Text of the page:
Oregano, I think, should always be used dried; fresh tastes of mint, not oregano. (Most of the common cooking herbs are in the mint family.) And oregano and Mexican oregano are not the same thing. Obviously given the markets selling fresh oregano, many folk don’t agree with me or simply think that fresh is always better, and don’t listen to what their mouths and nose are screaming at them.

            Thyme, rosemary, bay, mint, marjoram, etc. are all nice fresh, but either fresh or dried is acceptable, they maintain the same flavor profile in either state.

          • Oh, Zic, you are indeed a godsend. I’ve heard of freezing herbs in ice cube trays, but I always feared that was economically-wide but tastebud-foolish advice from novices. Hearing you say it (seeing you write it?) changes my perception. I’ll have to try that.

            While we’re on the topic, have you read Ruhlman’s Twenty? I just received it though haven’t read it yet, but apparently Michael Ruhlman explains the twenty basic ingredients that everyone should know how to use well but few people do. I’ve heard the chapter on onions will change the way I cook, with his emphasis being that people use onions far too rarely and in far too small of quantities and, when used right, can add amazing flavor without overpowering. Seems like a book that might be up your ally. He also has a book called Ratios, which breaks down many of the basic formulas for cooking from which you can derive endless recipes. Rather than offer you a single bread recipe, he teaches you the science of making doughs and breads, from which you can make any type of bread your heart desires. Much more Alton Brown/Good Eats than Rachel Ray/generic cooking show.

      • So this soup seriously deserves parmesan cheese popovers.

        it’s really simple.

        About 1.5 hours before you want to eat, make the batter:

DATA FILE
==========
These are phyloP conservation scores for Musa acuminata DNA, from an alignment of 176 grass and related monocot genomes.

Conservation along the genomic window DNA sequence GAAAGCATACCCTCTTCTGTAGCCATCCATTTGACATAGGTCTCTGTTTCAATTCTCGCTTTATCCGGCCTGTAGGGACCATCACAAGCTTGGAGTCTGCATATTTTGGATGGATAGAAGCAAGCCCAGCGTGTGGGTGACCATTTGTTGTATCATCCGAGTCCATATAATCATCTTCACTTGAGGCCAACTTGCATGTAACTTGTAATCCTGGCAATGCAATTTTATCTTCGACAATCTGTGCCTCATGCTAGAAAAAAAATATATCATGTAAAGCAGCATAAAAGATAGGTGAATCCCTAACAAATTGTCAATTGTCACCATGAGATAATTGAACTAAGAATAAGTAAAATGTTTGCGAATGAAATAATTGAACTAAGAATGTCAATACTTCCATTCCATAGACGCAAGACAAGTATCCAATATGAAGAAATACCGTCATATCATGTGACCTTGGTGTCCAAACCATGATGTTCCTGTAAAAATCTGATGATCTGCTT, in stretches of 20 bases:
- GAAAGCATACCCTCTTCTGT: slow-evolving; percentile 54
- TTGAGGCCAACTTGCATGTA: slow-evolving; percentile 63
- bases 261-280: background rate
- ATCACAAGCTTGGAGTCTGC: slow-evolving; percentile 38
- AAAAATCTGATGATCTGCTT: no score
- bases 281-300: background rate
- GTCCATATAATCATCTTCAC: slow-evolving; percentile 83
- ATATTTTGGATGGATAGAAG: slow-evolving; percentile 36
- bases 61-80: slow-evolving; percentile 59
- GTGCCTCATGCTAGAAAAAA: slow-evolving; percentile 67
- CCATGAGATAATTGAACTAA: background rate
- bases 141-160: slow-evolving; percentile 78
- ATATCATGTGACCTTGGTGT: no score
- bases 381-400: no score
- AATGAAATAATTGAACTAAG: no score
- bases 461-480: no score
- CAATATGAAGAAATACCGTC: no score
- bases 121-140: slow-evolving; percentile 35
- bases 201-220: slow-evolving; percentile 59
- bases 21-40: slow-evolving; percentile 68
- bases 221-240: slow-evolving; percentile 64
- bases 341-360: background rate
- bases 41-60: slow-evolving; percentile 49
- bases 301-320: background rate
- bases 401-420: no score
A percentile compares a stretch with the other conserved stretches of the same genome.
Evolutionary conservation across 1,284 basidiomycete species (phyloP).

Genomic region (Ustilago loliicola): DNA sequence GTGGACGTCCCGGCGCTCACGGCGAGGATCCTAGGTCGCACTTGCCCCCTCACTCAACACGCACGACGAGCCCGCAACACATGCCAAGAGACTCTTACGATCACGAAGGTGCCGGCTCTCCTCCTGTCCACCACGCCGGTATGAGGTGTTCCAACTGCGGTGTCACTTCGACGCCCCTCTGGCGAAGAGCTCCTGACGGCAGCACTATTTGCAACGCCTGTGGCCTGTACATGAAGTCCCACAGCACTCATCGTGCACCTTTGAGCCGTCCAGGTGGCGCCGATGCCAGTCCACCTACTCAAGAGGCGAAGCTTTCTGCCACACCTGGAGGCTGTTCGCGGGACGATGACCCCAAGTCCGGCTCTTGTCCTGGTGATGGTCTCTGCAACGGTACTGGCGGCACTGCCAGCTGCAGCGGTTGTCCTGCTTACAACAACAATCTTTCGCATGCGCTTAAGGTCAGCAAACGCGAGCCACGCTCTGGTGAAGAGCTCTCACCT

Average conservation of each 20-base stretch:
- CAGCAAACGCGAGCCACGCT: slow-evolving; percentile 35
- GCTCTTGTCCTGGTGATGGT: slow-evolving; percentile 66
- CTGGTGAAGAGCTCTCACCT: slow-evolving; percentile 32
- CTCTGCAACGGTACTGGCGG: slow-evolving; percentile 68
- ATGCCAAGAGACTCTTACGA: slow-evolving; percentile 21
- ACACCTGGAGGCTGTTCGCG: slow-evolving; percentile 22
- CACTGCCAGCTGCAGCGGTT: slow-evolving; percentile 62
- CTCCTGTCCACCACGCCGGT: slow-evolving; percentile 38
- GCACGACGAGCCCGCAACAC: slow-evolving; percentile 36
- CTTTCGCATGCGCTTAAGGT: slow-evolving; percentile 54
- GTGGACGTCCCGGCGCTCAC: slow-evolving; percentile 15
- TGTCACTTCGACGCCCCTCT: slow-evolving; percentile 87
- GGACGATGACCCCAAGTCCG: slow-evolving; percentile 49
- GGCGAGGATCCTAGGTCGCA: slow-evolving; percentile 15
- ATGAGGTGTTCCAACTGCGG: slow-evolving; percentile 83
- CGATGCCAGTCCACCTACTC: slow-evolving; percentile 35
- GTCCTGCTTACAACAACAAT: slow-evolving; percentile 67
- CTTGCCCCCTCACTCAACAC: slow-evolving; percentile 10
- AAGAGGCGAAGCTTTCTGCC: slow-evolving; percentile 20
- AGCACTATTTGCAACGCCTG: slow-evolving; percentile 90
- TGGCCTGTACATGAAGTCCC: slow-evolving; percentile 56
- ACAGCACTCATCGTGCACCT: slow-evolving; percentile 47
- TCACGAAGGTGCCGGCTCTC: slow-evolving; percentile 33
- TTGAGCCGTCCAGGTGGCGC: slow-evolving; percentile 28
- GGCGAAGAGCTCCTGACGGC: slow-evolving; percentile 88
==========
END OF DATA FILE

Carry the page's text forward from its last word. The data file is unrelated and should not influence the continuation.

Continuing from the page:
(And these are my proportions for a standard muffin pan)

        1.5 cups flour — half whole-wheat or spelt flour would be fine here
        1.5 teaspoon salt
        1.5 cups milk
        3 eggs
        1/2 cup parmesan or other flavorful cheese
        Chopped chives (optional)

        Combine all ingredients except cheese and chives in a large mixing bowl — one with a pouring spout is ideal — and beat with a whisk until smooth. Let sit for about 1/2 hour (Longer is better; you can even leave in the refrigerator over night for a.m. cooking or mix in the morning for the evening meal. The long rest is to develop the gluten proteins in the flour, which gives the popovers their lift.)

        Preheat oven to 400℉. Grease a muffin pan (I use spray olive oil for this, about the only thing I use it for, too.)

        Stir the cheese and chives into the popover batter. Fill muffin cups 1/2 full of batter. Put pan in oven, set our timer for 40 min. DO NOT OPEN THE OVEN DOOR FOR THE FULL 40 MIN. When the timer goes off, take the pan out of the oven and turn the oven off. With a sharp knife or fork, poke a hole in each popover to vent the steam built up inside; if you don’t do this, they’ll get soggy. Put the pan back in the turned-off oven for another five to ten minutes to finish venting the steam.

        And on Kazzy’s point of not trimming root beards: I trim them, and the ucky leaves of the leeks. The potato peels, if you peel ’em. Anything like that’s good for the stock pot. Or the compost, at the very least. Sacred stuff, there. Keep it out of the waste stream.

        • Keep it out of the waste stream.

          We don’t garden, so we have no need for a compost pile, but I toss most of our food scraps at the base of our silver maple, right outside the kitchen window. It’s a squirrel cafeteria, and we enjoy watching them sitting in the tree enjoying their bounty.

          • I feel like there is enough material here for jokes on both communism AND tragedies of the commons, but it is too early for me to make them work. Just know I’m thinking hilariously bad things about you, Hanley.

          • It’s the road to serfdom, Kazzy. I’m going to make those furry little f***ers dependent on me, and then I’ll work on controlling all their hopes and dreams, every little thought they have.

            As to the commons, if I increase the squirrels against my neighbor’s desires, it’s just payback for their damn cats voiding their bowels in my yard and sitting on my porch as though they have a gold-plated invitation.

          • sitting on my porch as though they have a gold-plated invitation

            They do.

            Squirrels in abundance.

        • Sorry, on the beards thing I was making a clearly poor joke about facial hair.